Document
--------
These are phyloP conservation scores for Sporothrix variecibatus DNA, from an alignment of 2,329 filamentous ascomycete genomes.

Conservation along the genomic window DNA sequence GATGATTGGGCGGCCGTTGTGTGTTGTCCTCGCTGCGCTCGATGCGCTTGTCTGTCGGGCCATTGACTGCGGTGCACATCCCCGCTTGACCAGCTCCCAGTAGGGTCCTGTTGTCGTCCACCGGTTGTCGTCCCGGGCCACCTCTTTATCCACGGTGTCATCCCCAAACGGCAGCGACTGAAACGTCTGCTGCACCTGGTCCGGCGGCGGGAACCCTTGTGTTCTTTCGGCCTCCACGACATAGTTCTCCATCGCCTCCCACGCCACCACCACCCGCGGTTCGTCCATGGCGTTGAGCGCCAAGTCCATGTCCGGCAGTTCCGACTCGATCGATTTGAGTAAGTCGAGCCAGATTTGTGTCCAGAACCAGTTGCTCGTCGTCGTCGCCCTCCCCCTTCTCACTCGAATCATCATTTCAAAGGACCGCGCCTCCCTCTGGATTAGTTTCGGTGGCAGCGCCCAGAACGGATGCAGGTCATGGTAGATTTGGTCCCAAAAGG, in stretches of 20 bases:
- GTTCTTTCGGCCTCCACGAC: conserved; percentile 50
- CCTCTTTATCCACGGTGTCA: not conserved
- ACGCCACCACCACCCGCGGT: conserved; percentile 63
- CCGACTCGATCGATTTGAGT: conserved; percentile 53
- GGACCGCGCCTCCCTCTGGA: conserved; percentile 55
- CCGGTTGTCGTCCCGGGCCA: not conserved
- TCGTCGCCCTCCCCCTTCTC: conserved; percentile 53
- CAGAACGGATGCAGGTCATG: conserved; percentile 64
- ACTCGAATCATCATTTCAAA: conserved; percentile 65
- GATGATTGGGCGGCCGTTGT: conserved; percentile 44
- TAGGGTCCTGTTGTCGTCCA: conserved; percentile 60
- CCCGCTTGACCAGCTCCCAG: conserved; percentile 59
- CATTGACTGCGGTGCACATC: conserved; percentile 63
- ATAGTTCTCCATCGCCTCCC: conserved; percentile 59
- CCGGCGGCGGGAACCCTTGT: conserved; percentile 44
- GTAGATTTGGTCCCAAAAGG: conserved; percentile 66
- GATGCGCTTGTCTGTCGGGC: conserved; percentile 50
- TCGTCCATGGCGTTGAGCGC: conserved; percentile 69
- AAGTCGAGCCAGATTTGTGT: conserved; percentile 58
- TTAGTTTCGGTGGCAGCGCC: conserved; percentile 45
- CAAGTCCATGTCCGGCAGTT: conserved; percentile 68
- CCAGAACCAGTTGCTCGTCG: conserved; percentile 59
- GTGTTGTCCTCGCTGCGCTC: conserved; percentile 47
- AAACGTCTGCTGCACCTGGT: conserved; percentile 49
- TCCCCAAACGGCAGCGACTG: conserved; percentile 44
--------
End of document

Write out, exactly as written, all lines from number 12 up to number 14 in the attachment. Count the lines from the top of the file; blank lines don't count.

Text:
- GATGATTGGGCGGCCGTTGT: conserved; percentile 44
- TAGGGTCCTGTTGTCGTCCA: conserved; percentile 60
- CCCGCTTGACCAGCTCCCAG: conserved; percentile 59